Chris Bowers, speaking for much of the Netroots, has an important reminder. Win or lose tonight, Bernie Sanders and his organization and the blogosphere and other progressive organizations have already beaten expectations. And, for that, the long knives are already out.

Every major poll analysis outfit–from Nate Silver’s fivethirtyeight, to the Huffington Post’s to Real Clear Politics–all show Hillary Clinton to be the favorite to win the Iowa caucuses Monday night.

If she does indeed win, there will no doubt be a lot of pundits and wags who will use that victory as opportunity to dismiss the Bernie Sanders campaign as ineffective and historically unimportant. The record breaking rally sizes, the three million contributions, the volunteer-based distributed field campaign, the rise from single digits in the polls to become a serious contender–all of that will be, to some, just another George McGovern or Howard Dean-esque failure of liberal, grassroots campaigns that can shout loudly at rallies and in the comments but predictably flame out when real Americans start casting their ballots.

For some reason, this recalls Brutus’s speech on the occasion of Juluis Caesar’s death.

If there be any in this assembly, any dear friend of
Caesar’s, to him I say, that Brutus’ love to Caesar
was no less than his. If then that friend demand
why Brutus rose against Caesar, this is my answer:
–Not that I loved Caesar less, but that I loved
Rome more. Had you rather Caesar were living and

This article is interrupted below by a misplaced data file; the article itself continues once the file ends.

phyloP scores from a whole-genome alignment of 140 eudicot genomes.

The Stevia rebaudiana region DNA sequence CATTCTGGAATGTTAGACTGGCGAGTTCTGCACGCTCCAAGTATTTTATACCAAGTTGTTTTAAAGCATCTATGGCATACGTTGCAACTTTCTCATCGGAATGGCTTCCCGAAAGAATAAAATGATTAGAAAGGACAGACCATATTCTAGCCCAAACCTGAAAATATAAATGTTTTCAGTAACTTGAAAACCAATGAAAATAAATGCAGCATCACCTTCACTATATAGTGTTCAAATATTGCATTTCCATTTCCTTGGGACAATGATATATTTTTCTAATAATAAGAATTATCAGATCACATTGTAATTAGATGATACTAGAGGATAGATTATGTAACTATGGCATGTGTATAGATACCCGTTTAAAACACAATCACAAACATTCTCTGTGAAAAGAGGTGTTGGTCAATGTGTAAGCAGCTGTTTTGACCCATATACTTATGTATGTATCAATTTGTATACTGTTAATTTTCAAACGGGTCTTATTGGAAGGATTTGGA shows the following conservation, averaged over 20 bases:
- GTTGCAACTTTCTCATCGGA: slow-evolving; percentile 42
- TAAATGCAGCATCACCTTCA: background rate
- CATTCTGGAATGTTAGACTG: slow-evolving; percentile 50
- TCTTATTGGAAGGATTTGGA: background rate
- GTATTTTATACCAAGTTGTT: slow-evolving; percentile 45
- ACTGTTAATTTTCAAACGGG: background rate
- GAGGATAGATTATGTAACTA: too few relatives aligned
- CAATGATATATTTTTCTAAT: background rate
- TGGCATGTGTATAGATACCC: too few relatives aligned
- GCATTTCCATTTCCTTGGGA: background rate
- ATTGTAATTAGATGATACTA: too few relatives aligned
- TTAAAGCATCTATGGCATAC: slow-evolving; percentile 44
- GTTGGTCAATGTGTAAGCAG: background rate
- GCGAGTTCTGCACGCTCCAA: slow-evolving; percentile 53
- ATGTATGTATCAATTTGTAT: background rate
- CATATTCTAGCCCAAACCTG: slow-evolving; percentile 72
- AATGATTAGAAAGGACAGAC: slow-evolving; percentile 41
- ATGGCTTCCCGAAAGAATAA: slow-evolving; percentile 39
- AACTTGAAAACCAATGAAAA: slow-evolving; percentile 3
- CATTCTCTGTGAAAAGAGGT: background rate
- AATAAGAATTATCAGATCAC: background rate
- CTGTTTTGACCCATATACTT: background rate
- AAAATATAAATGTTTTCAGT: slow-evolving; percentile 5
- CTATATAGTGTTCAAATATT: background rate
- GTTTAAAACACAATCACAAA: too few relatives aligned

die all slaves, than that Caesar were dead, to live
all free men? As Caesar loved me, I weep for him;
as he was fortunate, I rejoice at it; as he was
valiant, I honour him: but, as he was ambitious, I
slew him.

Or, as Marc Antony said, “I come to bury Caesar, not to praise him.”

This campaign may be long and protracted, or it may be over in a flash. Tonight’s results will have a lot to say about which way it goes. But, there are many people in the Democratic Party, the Clinton camp, and the media who are eager to shovel dirt on Sanders and the effrontery of his challenge.

That would be a mistake.

As Chris notes:

There has never been a contested Democratic presidential primary in history where elected Democrats and leaders of progressive advocacy campaigns have so unanimously thrown their support behind one candidate–a candidate who is actually well loved by Democrats, to boot. And yet even then, the combined power every elected Democrat and progressive advocacy organization has proven insufficient to prevent the bulk of the progressive grassroots from mounting a serious challenge to Hillary Clinton.

And there is tremendous tapped energy here. It can be alienated, humiliated, and marginalized, or it can be respected and acknowledged and empowered.

This is about more than a choice between two individuals. Clinton supporters should not view the Sanders’ challenge as some ambitious beast in need of slaying–put back in its box and relegated to our history books.

Like Sanders or not–see him as fit for the presidency or not– most of his goals and the goals of his supporters are also the goals of Clintonian Democrats. And if his campaign has expanded what’s permissible in our political discourse and moved the Overton Window to the left, it has already accomplished much of what it set out to do.

Tonight we find out if they’re capable of even more.

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Martin Longman is the web editor for the Washington Monthly. See all his writing at